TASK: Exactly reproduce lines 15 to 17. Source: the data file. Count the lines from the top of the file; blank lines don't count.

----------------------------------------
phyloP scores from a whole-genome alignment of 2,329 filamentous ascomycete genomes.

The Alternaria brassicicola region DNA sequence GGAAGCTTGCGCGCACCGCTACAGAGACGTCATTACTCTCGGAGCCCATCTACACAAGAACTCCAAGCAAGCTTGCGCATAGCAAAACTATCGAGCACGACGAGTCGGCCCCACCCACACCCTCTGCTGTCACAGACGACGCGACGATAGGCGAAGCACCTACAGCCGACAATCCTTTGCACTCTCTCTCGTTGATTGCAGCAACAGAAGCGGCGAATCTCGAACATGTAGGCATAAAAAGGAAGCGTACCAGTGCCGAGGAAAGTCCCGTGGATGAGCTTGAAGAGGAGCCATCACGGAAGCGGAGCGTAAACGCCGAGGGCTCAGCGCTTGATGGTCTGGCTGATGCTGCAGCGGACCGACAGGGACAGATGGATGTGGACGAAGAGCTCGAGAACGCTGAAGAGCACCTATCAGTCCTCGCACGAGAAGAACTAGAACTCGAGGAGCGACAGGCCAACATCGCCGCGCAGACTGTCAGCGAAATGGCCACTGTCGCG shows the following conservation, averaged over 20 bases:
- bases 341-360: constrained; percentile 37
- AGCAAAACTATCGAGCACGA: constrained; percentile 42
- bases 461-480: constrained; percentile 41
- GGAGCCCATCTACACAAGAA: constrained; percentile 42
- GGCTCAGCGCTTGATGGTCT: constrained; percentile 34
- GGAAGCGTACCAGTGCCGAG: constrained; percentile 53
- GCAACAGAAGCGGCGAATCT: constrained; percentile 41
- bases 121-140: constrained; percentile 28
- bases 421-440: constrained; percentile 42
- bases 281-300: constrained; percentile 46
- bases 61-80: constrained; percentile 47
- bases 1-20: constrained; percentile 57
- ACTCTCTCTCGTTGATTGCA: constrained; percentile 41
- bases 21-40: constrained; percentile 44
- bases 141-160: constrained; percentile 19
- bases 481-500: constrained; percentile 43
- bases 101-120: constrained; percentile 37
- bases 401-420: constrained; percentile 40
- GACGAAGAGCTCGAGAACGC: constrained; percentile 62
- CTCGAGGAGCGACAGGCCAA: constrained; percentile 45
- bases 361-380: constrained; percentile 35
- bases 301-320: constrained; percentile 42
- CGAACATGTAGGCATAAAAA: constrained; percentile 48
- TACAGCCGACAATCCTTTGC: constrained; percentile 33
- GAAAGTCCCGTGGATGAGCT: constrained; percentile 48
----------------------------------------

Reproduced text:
- ACTCTCTCTCGTTGATTGCA: constrained; percentile 41
- bases 21-40: constrained; percentile 44
- bases 141-160: constrained; percentile 19